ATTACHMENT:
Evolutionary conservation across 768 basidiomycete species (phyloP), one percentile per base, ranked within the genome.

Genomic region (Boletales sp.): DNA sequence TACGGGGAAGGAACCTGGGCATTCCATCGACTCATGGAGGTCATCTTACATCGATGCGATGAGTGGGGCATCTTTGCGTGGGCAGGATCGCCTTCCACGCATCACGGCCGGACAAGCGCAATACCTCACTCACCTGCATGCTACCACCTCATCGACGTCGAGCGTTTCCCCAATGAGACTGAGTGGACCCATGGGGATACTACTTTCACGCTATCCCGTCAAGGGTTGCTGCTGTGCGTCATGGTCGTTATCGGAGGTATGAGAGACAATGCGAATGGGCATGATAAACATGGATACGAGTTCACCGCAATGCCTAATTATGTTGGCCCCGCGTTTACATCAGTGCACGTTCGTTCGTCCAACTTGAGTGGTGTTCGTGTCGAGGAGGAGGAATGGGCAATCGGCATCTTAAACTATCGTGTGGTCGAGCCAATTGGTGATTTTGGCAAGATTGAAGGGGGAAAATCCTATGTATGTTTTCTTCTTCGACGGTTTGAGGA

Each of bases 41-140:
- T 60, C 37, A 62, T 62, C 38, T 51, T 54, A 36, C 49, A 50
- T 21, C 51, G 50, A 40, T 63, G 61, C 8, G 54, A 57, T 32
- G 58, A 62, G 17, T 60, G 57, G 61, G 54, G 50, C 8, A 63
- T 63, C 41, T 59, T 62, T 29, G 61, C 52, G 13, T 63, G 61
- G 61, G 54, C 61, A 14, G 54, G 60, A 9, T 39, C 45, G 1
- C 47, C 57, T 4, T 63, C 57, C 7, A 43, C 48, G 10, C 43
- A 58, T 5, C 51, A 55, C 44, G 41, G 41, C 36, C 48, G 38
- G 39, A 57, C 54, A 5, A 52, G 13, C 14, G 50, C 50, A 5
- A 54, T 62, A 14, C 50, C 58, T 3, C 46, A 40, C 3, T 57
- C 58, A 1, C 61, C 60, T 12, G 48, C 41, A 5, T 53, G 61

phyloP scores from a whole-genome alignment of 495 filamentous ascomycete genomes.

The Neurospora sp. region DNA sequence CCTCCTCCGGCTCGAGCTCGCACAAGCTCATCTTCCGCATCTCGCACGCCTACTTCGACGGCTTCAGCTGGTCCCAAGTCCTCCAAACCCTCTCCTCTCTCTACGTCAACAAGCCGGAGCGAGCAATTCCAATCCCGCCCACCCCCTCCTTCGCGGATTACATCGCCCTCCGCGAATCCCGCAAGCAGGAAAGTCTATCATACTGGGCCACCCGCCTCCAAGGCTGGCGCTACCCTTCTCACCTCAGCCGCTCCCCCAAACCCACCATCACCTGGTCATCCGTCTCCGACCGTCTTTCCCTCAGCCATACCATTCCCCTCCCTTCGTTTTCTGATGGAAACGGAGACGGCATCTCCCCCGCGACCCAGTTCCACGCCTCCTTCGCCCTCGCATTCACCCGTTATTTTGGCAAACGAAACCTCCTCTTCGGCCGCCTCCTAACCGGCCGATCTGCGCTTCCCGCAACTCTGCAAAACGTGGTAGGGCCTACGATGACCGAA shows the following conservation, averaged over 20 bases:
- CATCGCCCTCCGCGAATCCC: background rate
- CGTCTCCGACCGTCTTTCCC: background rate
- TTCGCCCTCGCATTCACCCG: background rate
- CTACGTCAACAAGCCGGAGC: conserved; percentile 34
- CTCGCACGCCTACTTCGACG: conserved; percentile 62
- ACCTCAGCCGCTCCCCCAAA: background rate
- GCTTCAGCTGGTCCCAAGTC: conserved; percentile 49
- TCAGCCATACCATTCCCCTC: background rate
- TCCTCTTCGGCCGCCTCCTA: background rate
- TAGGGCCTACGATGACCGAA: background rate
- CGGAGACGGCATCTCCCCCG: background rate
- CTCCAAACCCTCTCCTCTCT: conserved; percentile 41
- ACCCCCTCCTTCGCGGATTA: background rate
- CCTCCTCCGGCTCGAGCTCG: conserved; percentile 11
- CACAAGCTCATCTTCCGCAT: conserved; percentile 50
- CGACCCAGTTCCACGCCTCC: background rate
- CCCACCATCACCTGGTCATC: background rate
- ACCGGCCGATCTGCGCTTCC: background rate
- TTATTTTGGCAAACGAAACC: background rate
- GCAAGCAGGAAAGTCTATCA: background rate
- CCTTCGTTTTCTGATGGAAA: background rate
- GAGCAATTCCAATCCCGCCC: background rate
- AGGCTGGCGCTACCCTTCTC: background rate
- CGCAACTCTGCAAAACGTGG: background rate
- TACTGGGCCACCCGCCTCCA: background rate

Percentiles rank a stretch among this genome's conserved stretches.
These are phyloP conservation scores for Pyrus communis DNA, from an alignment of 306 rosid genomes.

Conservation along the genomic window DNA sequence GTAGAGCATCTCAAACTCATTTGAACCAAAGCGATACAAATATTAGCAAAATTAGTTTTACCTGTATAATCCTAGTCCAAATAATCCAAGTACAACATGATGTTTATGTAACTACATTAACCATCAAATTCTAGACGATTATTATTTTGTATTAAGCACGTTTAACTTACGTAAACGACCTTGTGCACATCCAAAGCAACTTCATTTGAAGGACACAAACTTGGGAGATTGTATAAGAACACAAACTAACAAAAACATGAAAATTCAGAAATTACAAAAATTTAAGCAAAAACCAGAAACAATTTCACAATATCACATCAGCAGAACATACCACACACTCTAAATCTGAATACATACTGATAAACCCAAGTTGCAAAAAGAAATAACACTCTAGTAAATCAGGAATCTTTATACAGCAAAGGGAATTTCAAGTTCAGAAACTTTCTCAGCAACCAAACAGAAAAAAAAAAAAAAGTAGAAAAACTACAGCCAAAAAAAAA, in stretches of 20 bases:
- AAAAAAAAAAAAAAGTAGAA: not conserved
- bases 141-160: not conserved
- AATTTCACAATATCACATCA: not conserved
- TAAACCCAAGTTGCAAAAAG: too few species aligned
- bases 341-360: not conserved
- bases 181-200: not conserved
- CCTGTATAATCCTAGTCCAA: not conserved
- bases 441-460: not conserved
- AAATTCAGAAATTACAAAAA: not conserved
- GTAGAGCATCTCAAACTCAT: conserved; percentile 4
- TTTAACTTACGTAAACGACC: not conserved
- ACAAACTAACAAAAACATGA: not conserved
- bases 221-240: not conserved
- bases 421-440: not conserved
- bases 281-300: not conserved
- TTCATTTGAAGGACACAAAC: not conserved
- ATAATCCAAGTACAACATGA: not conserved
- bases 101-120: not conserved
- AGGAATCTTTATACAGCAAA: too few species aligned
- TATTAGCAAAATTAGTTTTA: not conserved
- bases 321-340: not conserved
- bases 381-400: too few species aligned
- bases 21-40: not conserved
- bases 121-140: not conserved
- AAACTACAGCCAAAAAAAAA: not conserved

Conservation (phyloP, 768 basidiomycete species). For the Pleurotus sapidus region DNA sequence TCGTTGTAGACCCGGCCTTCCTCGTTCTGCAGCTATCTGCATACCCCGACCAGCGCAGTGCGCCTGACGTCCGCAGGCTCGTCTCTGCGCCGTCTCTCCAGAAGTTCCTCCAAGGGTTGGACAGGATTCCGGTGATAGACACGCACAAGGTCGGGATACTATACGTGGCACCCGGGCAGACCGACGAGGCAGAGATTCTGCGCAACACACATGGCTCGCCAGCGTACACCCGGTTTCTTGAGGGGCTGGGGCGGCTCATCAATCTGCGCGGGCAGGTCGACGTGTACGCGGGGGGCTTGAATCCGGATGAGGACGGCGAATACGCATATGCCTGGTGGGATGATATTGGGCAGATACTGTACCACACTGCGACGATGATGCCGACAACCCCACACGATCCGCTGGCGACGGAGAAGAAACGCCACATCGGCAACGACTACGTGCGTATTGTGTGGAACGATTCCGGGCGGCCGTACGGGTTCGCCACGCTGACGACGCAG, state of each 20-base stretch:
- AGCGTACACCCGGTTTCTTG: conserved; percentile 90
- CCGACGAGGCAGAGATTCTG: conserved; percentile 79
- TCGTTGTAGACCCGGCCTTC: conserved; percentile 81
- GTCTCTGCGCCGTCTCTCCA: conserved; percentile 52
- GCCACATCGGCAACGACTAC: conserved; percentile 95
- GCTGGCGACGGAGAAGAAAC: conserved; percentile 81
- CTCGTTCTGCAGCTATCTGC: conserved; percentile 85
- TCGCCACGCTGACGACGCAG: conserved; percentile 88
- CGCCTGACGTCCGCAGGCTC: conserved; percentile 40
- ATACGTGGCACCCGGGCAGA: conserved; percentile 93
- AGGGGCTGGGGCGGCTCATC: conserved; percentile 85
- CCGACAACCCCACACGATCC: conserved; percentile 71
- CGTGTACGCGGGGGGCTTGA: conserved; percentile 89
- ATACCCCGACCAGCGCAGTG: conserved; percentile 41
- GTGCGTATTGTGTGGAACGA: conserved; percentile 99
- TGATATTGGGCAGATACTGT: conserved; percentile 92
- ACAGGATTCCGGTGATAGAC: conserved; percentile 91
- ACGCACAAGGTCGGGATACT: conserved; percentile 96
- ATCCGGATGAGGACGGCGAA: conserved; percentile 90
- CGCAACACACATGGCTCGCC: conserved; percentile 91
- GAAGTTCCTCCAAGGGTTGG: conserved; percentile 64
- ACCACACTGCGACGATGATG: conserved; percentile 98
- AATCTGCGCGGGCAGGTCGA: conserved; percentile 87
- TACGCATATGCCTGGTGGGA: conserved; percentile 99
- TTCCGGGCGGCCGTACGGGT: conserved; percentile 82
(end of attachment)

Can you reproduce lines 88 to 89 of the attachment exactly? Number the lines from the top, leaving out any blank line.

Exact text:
- ATCCGGATGAGGACGGCGAA: conserved; percentile 90
- CGCAACACACATGGCTCGCC: conserved; percentile 91